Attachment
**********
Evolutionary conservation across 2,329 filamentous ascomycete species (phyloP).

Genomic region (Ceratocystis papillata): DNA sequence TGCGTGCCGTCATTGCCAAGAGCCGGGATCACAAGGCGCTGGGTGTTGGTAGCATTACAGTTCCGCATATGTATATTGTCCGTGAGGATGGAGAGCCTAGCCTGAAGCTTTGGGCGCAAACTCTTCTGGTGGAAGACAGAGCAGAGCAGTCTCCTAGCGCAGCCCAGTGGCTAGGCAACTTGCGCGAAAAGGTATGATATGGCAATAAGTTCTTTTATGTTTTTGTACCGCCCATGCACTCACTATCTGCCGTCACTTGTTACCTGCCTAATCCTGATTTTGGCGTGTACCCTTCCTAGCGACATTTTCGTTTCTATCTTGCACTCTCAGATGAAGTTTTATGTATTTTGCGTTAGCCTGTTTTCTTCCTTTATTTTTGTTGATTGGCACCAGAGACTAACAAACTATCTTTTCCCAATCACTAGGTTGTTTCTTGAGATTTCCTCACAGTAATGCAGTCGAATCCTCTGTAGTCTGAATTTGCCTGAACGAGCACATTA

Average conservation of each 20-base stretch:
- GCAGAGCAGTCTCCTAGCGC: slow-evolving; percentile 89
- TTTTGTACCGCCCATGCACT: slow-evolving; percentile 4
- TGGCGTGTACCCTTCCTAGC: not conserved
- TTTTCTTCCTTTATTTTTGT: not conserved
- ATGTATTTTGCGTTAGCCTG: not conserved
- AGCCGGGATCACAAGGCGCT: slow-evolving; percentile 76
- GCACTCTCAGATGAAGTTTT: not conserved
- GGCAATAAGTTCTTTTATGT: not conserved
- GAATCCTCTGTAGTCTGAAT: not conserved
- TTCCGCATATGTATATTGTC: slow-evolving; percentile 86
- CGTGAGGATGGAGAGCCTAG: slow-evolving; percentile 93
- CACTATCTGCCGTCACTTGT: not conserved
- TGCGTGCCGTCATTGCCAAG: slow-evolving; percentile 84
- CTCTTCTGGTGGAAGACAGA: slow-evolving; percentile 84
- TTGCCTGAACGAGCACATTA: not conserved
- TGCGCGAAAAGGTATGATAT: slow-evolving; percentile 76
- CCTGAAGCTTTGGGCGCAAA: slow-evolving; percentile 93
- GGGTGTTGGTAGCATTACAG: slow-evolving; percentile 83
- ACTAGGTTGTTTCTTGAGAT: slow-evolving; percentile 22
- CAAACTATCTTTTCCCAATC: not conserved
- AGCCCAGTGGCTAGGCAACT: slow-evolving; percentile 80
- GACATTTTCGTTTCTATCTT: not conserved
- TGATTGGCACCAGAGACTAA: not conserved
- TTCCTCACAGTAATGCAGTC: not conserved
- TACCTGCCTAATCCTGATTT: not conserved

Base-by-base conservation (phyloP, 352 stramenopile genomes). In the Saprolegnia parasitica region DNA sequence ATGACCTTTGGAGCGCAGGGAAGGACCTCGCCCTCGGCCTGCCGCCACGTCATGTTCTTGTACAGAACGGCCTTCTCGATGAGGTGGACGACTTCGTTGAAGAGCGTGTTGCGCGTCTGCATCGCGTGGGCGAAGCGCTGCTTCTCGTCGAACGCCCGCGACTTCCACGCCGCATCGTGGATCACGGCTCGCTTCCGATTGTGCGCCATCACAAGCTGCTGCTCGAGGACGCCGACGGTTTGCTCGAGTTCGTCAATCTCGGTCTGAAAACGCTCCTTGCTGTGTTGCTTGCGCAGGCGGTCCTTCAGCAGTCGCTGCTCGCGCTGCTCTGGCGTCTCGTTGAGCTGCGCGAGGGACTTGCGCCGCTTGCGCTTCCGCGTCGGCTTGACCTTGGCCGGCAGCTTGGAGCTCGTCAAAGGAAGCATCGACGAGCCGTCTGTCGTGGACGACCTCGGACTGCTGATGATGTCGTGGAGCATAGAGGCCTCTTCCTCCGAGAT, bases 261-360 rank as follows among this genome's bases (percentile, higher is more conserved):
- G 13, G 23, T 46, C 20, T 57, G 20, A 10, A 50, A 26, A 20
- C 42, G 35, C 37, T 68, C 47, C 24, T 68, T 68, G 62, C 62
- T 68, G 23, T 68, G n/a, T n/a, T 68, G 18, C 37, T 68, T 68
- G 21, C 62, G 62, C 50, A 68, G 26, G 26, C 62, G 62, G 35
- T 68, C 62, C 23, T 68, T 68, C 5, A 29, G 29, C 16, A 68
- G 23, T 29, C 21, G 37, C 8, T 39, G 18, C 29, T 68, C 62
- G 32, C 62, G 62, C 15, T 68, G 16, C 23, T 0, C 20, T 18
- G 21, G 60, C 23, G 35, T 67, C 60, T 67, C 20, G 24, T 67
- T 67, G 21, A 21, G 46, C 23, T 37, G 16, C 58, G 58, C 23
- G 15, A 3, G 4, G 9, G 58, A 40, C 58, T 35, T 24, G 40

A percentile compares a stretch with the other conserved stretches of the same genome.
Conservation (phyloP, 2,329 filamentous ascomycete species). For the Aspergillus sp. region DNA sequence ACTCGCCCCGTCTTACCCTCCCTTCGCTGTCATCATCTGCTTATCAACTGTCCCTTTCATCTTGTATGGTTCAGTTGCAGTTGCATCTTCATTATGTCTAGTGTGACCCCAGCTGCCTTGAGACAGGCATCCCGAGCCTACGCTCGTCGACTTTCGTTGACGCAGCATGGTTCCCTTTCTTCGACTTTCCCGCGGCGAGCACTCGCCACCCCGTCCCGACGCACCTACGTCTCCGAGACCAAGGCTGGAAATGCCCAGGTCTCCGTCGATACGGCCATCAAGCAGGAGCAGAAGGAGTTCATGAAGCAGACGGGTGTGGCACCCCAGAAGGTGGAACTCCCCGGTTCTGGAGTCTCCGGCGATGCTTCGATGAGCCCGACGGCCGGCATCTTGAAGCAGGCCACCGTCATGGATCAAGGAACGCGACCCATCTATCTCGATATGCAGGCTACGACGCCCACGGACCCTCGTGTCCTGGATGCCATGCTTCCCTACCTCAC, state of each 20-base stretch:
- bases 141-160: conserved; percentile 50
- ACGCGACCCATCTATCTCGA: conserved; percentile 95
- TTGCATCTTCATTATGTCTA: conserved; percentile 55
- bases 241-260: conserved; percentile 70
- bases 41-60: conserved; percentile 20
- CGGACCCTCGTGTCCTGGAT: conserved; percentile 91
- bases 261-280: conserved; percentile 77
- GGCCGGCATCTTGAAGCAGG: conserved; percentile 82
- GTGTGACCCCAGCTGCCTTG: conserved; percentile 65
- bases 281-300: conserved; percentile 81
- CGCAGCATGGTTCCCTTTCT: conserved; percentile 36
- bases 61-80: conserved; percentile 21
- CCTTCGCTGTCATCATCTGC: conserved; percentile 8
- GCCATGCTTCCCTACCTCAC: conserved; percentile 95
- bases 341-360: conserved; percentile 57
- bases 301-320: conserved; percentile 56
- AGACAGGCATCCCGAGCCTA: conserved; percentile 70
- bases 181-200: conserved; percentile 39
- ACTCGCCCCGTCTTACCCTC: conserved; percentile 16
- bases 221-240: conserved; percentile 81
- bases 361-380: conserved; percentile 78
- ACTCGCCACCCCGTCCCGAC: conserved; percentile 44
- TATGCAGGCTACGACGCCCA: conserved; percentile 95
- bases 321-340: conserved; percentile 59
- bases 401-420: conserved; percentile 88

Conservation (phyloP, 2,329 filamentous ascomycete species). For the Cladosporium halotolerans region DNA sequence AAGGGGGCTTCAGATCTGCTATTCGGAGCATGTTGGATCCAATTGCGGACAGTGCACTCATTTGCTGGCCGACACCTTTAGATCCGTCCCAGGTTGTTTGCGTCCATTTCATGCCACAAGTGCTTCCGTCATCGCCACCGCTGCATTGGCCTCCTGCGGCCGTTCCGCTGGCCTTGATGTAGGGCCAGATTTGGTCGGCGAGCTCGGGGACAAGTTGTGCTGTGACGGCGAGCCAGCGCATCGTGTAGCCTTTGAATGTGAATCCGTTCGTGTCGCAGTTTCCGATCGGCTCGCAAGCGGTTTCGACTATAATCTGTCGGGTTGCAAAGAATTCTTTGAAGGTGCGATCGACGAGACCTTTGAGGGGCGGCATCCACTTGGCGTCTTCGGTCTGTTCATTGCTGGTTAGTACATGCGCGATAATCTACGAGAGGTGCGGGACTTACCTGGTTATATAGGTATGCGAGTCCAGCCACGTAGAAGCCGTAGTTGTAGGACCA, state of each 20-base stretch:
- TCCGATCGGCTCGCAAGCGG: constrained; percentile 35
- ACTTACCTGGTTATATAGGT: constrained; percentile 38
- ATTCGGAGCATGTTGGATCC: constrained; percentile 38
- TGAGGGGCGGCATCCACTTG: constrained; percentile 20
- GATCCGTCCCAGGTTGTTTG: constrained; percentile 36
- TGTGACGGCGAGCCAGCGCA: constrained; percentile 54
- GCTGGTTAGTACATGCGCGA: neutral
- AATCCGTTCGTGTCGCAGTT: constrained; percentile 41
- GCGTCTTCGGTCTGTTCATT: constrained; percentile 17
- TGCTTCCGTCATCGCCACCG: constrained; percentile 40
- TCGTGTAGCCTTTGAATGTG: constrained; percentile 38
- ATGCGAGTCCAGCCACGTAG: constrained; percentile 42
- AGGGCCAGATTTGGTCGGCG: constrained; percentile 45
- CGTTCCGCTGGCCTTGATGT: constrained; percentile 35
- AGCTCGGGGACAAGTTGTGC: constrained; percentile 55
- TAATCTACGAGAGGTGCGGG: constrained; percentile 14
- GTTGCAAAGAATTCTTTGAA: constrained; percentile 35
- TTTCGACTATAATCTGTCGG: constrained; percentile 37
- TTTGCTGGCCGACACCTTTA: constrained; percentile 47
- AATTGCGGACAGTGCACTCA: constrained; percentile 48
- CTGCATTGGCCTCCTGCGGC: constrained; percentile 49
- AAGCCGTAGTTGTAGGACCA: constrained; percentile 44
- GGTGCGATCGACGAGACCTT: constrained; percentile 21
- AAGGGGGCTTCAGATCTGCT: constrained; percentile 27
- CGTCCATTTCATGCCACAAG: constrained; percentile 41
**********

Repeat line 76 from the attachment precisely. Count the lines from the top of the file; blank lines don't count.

- GCGTCTTCGGTCTGTTCATT: constrained; percentile 17